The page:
Given n symbols, each labelled by something, can one always find a new something to label (n+1) with? I say: no. Why? Because reality prevents it. Somebody (see below) objected that I confused “map” and “territory”. But I am a differential geometer, and the essential idea there, from the genius B. Riemann, is that maps allow to define “territory”:

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Jul 2, 2016

Quantum technologies to revolutionise 21st century — Nobel Laureates discuss at Lindau

Posted by in categories: computing, economics, quantum physics

Nice read.


Is quantum technology the future of the 21st century? On the occasion of the 66th Lindau Nobel Laureate Meeting, this is the key question to be explored today in a panel discussion with the Nobel Laureates Serge Haroche, Gerardus ’t Hooft, William Phillips and David Wineland. In the following interview, Council Member Professor Rainer Blatt, internationally renowned quantum physicist, recipient of numerous honours, and Scientific Co-Chairman of the 66th Lindau Meeting, talks about what we can expect from the “second quantum revolution”.

Blatt has no doubt: quantum technologies are driving forward a technological revolution, the future impact of which is still unclear. Nothing stands in the way of these technologies becoming the engine of innovations in science, economics and society in the 21st century. Early laboratory prototypes have shown just how vast the potential of quantum technologies is. Specific applications are expected in the fields of metrology, computing and simulations. However, substantial funding is required to advance from the development stage.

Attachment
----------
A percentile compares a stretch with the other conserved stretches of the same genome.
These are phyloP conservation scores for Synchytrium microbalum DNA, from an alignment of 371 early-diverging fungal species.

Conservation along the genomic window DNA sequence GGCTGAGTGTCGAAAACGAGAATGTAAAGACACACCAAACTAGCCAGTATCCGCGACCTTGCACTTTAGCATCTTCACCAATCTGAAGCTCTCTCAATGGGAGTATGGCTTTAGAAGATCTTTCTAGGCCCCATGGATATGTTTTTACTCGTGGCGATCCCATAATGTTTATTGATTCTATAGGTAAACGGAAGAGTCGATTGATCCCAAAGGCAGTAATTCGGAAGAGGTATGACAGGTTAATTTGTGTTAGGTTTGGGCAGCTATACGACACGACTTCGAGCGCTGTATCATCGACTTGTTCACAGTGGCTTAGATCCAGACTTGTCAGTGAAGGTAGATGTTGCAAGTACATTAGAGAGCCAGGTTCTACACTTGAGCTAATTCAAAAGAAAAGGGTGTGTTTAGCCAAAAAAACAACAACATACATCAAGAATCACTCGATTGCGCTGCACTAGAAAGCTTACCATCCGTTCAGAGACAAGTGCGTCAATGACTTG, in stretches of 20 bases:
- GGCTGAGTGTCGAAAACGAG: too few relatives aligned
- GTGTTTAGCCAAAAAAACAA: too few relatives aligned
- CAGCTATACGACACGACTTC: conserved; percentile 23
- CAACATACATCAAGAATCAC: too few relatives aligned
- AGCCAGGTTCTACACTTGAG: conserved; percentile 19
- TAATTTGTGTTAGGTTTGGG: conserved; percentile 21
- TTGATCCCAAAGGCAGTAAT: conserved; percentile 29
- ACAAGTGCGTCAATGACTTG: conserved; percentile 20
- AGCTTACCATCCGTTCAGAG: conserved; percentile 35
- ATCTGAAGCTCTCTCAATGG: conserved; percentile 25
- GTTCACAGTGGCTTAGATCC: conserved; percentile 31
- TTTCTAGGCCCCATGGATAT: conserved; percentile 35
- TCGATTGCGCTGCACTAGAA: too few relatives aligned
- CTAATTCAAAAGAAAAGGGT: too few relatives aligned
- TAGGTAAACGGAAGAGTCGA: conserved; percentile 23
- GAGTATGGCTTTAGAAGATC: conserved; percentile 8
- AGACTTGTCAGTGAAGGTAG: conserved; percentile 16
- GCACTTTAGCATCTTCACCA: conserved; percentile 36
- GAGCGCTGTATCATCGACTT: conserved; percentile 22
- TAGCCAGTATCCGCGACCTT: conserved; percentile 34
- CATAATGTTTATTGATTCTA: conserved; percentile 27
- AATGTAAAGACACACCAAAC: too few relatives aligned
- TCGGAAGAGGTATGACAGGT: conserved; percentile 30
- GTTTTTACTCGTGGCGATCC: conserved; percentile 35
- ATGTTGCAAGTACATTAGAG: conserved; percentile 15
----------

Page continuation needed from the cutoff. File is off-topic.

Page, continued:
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Jul 2, 2016

Novel Biomaterial Developed for Injectable Neuronal Control

Posted by in categories: biotech/medical, neuroscience

A light-activated injectable device that could eventually be used to stimulate nerve cells and manipulate the behavior of muscles and organs has been developed.

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Jul 2, 2016

Solar nano-grids light up homes and businesses in Kenya

Posted by in categories: business, computing, economics, habitats, nanotechnology

First installations go live as INTASAVE Energy pursues $30M impact investment.

Villagers in Lemolo B and Echareria in Nakuru County, Kenya, are waking up today to a new future as new solar nano-grids installed over the last two weeks allows them to switch on lights and operate new agri-processing machinery. The two communities are the first to receive a revolutionary new model for clean, affordable and reliable energy where a central solar hub provides both commercial energy for new village enterprises and household energy using cutting-edge up-cycled laptop batteries. The hub allows energy to be shared between households, businesses and the community bringing economic, social and environmental benefits.

The installation is the start of a major INTASAVE Energy solar nano-grid initiative (SONG) that ultimately aims to bring the benefits now beginning for villagers in Lemolo B and Echareria to over 450,000 people across the globe. INTASAVE Energy has launched a $30M impact investment programme to make this goal a reality.